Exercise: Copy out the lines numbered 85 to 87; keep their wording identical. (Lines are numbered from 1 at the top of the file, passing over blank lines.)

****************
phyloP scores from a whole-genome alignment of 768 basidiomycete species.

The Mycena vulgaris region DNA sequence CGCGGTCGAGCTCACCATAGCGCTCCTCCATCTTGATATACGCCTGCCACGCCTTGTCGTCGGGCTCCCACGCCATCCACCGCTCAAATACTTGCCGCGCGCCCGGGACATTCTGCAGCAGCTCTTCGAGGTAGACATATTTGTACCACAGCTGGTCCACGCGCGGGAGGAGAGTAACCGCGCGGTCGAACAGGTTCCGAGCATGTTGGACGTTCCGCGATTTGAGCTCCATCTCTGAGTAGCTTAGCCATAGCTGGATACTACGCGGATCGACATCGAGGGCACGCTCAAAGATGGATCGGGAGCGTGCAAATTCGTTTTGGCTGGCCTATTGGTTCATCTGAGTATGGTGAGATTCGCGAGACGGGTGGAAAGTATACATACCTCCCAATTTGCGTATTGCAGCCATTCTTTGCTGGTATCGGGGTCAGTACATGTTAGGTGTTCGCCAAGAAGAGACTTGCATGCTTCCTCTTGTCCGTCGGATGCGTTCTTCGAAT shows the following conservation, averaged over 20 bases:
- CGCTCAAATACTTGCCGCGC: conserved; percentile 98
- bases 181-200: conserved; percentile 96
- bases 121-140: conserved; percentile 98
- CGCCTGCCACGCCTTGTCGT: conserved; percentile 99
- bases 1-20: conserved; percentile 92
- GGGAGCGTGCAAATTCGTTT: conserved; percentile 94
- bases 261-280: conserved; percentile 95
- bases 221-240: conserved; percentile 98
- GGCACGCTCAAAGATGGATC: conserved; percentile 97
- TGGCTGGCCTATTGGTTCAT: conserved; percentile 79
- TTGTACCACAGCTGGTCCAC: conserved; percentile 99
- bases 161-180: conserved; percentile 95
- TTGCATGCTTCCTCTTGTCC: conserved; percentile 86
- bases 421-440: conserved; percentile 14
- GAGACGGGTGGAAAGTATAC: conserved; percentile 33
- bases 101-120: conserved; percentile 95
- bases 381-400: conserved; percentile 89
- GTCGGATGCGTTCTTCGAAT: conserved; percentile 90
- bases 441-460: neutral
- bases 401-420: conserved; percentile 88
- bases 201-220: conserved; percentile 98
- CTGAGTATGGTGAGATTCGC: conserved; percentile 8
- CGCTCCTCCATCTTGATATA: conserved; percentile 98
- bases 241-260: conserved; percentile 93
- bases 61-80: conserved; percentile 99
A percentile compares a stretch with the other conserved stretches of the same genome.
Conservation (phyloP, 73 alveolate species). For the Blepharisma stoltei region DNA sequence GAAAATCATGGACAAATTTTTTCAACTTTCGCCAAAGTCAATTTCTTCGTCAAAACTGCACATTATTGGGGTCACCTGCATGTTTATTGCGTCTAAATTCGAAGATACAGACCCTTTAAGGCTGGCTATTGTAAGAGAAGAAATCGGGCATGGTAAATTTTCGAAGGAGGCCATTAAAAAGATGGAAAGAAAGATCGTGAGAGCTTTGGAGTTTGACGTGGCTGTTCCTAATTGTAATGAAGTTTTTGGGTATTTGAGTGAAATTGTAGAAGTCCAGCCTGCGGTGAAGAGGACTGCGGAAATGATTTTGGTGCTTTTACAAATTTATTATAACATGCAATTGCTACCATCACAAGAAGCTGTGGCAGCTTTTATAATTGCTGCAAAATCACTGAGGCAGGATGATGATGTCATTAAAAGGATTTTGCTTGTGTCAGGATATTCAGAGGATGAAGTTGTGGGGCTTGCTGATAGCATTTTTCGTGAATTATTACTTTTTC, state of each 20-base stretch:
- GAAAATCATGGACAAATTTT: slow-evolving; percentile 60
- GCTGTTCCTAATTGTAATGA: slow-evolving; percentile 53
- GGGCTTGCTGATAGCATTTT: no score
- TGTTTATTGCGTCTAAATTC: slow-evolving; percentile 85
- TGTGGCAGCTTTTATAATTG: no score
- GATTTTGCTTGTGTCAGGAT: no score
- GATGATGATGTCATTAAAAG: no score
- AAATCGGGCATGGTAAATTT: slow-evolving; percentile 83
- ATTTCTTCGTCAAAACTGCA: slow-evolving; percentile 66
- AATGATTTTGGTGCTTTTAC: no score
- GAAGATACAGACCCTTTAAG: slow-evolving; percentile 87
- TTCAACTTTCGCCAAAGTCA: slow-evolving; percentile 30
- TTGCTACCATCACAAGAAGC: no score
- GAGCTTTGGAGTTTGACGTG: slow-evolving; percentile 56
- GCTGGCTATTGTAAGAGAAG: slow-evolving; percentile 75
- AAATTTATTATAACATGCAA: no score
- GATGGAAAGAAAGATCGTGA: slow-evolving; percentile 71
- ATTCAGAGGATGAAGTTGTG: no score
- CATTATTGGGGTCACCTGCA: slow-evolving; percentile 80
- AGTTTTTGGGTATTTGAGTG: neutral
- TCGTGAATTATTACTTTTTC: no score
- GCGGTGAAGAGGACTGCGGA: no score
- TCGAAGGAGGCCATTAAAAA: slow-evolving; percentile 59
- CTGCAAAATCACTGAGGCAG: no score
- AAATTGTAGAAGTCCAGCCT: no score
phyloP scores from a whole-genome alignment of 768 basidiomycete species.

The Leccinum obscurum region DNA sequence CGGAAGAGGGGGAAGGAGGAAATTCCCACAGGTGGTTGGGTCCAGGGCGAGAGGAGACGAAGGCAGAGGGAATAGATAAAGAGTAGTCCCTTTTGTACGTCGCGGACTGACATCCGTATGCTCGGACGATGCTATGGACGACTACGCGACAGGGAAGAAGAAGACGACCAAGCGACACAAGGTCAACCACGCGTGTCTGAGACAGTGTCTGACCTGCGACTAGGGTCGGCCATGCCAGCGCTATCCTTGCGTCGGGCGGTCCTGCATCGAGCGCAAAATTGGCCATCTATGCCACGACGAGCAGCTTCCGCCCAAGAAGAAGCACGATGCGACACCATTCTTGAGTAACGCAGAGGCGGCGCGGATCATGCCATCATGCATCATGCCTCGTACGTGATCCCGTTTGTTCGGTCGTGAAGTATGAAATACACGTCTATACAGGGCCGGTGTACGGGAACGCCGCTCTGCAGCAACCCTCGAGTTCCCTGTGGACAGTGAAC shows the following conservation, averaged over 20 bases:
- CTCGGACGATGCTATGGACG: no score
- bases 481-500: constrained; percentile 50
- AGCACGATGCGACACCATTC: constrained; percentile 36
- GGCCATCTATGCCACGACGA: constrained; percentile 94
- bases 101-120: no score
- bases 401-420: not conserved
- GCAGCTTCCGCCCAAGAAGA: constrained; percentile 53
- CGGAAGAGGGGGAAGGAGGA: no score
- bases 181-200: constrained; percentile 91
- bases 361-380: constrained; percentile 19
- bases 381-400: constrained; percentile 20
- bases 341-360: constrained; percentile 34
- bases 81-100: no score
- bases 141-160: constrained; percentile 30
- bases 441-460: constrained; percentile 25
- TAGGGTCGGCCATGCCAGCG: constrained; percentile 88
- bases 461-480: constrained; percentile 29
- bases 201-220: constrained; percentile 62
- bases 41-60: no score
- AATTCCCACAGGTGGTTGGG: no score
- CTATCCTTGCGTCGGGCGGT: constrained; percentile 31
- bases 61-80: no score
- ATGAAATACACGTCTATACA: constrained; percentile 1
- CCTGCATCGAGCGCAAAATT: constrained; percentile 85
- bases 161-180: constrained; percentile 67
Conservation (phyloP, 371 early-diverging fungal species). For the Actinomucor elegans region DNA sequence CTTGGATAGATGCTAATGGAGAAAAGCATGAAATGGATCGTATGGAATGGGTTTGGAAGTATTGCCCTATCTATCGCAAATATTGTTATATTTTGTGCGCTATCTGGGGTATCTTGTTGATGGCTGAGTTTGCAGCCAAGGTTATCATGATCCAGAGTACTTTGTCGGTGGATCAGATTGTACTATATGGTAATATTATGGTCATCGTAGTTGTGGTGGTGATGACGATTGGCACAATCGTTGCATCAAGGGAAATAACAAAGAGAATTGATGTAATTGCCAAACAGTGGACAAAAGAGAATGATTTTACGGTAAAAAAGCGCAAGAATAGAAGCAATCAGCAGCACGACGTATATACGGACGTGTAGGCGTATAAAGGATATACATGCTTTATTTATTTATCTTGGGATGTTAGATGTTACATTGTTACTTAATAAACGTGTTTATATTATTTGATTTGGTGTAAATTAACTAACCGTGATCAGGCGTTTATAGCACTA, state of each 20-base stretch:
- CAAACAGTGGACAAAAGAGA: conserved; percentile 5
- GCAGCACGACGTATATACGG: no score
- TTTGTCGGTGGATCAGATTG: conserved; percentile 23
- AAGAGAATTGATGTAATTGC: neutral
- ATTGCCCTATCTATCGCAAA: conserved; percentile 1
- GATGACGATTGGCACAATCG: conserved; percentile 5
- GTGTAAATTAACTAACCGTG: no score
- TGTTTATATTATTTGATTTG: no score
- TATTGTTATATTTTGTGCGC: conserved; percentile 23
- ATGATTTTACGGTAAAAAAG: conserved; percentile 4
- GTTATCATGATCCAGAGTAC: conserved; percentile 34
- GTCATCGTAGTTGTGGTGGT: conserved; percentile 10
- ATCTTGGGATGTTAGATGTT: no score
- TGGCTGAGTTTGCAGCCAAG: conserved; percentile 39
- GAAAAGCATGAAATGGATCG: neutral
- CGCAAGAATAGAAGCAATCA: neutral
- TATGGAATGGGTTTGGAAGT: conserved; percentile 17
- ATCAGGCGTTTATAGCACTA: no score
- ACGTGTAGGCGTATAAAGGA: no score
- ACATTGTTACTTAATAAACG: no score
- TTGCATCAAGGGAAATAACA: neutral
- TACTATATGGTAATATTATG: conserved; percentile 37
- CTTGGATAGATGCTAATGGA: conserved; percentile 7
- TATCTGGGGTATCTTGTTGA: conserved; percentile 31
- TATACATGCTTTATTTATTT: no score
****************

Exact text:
- TTTGTCGGTGGATCAGATTG: conserved; percentile 23
- AAGAGAATTGATGTAATTGC: neutral
- ATTGCCCTATCTATCGCAAA: conserved; percentile 1